Our distinction between what challenges the homeostatic maintenance of a function and what affects negatively the ability to maintain it has some familiarity with a possibility rejected by Kingma [3, p. 253] to demarcate normal functions from pathologies through a contrast between slow (or impossible) and quick reversibility. Our approach however, although it implies differences concerning the time required for the performance to be reestablished, does not define healthy and pathological states solely in temporal terms. Thus, we think, it handles Kingma’s counterexamples to the reversibility/irreversibility demarcation criterion.
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The authors would like to thank Matteo Mossio, Ghyslain Bolduc, two anonymous referees, and the attendees at the 2013 Philosophy of Medicine Roundtable, the 2014 Philosophy of Biology Consortium, and the Symposium—Controverses et renversements conceptuels dans les sciences du vivant for helpful comments on previous versions of this article. The authors also thank O’Neal Buchanan and Daniel Kim for kindly editing their written English. The research for this article was partly supported by grants from the Fonds de la recherche du Québec—Société et Culture (FRQ-SC), the Centre interuniversitaire de recherche sur la science et la technologie (CIRST), and the Groupe de recherche sur la normativité (GRIN).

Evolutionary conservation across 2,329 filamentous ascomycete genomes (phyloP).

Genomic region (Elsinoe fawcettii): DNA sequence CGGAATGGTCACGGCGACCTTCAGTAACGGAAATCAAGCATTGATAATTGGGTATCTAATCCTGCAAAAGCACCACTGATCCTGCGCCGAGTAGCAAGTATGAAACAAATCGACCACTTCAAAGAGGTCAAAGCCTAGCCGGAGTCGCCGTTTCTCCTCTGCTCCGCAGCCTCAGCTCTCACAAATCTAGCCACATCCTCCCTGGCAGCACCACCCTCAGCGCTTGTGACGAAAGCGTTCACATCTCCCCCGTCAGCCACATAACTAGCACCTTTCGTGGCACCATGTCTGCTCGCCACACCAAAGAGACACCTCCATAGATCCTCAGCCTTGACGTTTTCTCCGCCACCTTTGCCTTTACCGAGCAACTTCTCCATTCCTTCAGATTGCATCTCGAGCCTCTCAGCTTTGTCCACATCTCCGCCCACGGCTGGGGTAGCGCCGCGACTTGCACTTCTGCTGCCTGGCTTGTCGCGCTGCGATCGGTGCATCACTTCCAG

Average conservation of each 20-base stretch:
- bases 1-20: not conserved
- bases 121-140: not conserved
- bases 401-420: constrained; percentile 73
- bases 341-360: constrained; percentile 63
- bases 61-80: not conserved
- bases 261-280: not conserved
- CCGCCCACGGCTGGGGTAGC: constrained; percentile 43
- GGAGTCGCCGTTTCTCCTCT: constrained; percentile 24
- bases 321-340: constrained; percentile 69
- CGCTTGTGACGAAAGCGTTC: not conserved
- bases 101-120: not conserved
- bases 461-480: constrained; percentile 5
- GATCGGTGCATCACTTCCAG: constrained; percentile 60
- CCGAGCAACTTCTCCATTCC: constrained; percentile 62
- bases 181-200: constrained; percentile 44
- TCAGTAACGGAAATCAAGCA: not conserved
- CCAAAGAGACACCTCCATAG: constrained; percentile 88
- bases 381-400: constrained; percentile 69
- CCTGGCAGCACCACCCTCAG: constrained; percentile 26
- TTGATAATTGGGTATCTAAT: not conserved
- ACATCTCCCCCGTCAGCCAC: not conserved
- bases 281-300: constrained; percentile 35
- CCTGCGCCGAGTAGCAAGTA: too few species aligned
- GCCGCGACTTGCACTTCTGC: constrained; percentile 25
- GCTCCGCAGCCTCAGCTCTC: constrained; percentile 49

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Dussault, A.C., Gagné-Julien, AM. Health, homeostasis, and the situation-specificity of normality. Theor Med Bioeth 36, 61–81 (2015). https://doi.org/10.1007/s11017-015-9320-1
- Normal function
- Christopher Boorse
- Elselijn Kingma